• Less paper clutter. Now that I have trained myself, receipts and notes and everything just goes straight in… I love Notability especially for drawing out garden ideas and taking notes at meetings.
  • Less email time. I find it’s pretty easy to junk my mail on a device. I think it’s because of some of the cons I list below.
  • Better focus. I’m not jumping all over the place… which leads me to the cons…


  • Less writing. My blogging has pretty much come to a screeching halt. It’s too hard to write quickly, edit, add pictures, etc. on the device. I have a keyboard, but having to punch the home button repeatedly to scroll through applications, copy/paste etc. just makes writing a pain. So I haven’t done that. And I miss it.
  • Less typing. Anywhere. Email, blog posts, comments, Facebook… I don’t like typing on the iDevice. I don’t like the way it goes back and autocorrects in the strangest of ways, making me sound like an illiterate, grammatically stunted person. I use less words when I do actually type, which generally means less communication.
  • Fewer online connections. It’s just more difficult to keep up with Twitter and everything else. No quick tabbing from one thing to the next, or seeing notifications pop up while writing a post.
  • Less production in general. I play with the Pages app, but there are definite limitations. Which means that checklist I started back in August still hasn’t been perfected and we are limping along with something much less than I would have produced on a laptop with much more time.
  • Less creativity. It’s not a creation device in any way… yes, I can make cool cards, or scrapbooky things, but in general, it’s hard and time consuming to create.

Lessons Learned:

  1. It is not a laptop replacement. Period. I really wanted it to be.
  2. It is a great way to read and learn and use in a group setting without the ‘screen wall’ that goes up with laptops.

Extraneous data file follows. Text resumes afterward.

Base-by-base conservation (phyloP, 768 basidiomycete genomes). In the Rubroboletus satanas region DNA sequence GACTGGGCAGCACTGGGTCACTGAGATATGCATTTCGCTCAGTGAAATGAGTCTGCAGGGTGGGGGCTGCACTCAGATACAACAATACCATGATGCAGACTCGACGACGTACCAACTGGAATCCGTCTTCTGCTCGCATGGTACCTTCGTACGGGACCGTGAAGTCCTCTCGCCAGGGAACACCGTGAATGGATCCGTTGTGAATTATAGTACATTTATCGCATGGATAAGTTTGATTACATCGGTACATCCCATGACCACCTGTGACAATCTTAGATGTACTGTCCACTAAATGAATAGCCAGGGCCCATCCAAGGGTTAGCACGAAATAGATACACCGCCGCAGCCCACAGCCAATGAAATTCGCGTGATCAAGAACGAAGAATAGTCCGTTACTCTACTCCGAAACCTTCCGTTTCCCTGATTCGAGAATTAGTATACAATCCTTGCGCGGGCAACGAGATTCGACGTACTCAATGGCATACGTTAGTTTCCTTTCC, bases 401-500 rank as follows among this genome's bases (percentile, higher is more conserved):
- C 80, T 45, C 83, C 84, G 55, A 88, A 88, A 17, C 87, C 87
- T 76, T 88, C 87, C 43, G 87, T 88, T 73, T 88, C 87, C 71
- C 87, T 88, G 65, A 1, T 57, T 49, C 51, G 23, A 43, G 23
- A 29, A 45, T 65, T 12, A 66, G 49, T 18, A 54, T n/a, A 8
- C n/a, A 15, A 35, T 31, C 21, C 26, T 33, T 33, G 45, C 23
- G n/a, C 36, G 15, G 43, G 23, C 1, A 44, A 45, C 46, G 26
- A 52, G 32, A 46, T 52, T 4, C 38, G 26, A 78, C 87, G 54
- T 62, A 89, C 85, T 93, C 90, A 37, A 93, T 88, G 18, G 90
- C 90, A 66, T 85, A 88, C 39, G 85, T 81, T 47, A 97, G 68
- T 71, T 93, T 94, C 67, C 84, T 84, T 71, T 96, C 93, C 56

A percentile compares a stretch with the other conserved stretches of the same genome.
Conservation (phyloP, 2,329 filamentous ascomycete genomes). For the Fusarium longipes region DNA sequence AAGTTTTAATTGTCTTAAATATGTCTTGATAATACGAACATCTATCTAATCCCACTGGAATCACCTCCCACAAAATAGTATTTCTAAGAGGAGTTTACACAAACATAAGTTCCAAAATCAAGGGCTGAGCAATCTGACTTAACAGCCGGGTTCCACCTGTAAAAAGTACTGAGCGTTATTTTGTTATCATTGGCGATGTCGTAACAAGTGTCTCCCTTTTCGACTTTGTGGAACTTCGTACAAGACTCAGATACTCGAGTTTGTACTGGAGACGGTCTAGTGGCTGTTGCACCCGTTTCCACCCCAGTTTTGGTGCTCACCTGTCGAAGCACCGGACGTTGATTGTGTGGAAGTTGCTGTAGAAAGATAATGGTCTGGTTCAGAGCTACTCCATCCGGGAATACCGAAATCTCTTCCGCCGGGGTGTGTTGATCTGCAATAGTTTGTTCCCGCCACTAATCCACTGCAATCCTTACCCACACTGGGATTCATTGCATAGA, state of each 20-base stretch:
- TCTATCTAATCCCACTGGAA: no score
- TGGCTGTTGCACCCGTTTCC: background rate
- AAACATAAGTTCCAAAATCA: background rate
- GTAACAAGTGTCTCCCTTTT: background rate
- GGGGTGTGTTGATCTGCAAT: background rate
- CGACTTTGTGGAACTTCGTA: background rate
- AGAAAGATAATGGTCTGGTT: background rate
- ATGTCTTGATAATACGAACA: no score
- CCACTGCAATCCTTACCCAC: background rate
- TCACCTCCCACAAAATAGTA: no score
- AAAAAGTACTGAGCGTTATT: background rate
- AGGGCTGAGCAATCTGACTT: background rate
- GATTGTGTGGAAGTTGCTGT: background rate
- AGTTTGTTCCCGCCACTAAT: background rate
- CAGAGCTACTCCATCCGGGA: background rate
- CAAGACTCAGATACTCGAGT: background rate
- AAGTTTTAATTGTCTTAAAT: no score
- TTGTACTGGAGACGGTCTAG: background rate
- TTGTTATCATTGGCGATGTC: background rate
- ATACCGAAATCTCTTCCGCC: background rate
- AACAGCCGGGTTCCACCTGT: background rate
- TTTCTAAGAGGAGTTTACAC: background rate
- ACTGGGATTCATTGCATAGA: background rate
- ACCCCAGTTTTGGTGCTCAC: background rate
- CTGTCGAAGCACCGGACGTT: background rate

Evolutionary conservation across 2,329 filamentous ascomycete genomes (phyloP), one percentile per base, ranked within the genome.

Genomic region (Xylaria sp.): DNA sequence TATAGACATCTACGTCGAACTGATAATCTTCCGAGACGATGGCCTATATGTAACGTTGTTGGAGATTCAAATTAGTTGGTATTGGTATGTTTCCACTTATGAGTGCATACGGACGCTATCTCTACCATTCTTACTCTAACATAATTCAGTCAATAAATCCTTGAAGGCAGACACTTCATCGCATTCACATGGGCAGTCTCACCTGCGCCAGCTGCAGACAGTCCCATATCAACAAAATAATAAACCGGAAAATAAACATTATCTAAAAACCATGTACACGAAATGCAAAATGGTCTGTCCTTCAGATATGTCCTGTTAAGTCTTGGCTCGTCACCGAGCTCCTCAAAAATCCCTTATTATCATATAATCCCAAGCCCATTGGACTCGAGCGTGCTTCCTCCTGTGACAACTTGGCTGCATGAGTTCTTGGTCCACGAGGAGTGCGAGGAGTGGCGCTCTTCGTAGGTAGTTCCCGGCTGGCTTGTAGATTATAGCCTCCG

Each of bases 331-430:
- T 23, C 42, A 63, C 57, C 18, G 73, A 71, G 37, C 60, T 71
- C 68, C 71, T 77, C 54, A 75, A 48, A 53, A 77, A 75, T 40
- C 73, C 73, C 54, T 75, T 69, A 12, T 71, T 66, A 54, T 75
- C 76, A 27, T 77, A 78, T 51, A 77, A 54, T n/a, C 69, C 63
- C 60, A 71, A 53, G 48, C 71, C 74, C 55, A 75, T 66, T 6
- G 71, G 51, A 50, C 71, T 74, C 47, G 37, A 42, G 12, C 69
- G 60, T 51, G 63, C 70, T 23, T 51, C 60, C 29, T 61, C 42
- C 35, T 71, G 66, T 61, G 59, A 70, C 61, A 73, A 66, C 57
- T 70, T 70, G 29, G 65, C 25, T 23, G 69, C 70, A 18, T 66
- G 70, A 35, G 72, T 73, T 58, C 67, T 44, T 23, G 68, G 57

3. I need to work with both devices regularly. I need to use the iDevice as a book and the laptop as my pen and paper.

Ramifications for Education?

See #3 above. Students need to have access to a way to easily connect, create and explore…. not just read, consume, and play. Can the iDevice do that? Ja. Is it easy? No. Will students find it hard to do if they are only used to using an iDevice? I don’t know. Right now, I think they still need both. Or access to both.

What about you?

(A funny aside…. I can’t tell you how many times recently I have touched the screen on my laptop to click or move something…)


Algebra- Why and When?

Let me ‘fess us right now… I am not a fan of math. I use it when necessary, but have some longstanding hang-ups, especially when it comes to algebra. This year, I have the pleasure of walking my 7th grade daughter through Algebra I. Can you imagine the joy that fills my heart? (extreme sarcasm here, for those of you who don’t know me well)

Thankfully, I have a local group of educators who listen and respond to hard questions, like “Why algebra? And when?”. Obviously, I know my own bias will get in the way, not just mathematically, but technologically… if I can stick it in Wolfram Alpha and get the answer so that I can move on with my life or project, why do I need the ability to solve the problem? I don’t have a good answer.

My basic question is this… why are we moving students rapidly through math concepts? Is there a purpose for this in their life/future career?

I’ve heard responses from my local edupeeps, but am curious…. what do you think? Is algebra necessary? If so, why? And when are students developmentally ready for it? What role does technology play in the content and breadth of math instruction? (Links to your blog posts are appreciated, as always!)

photo credit: simplerich via photopin cc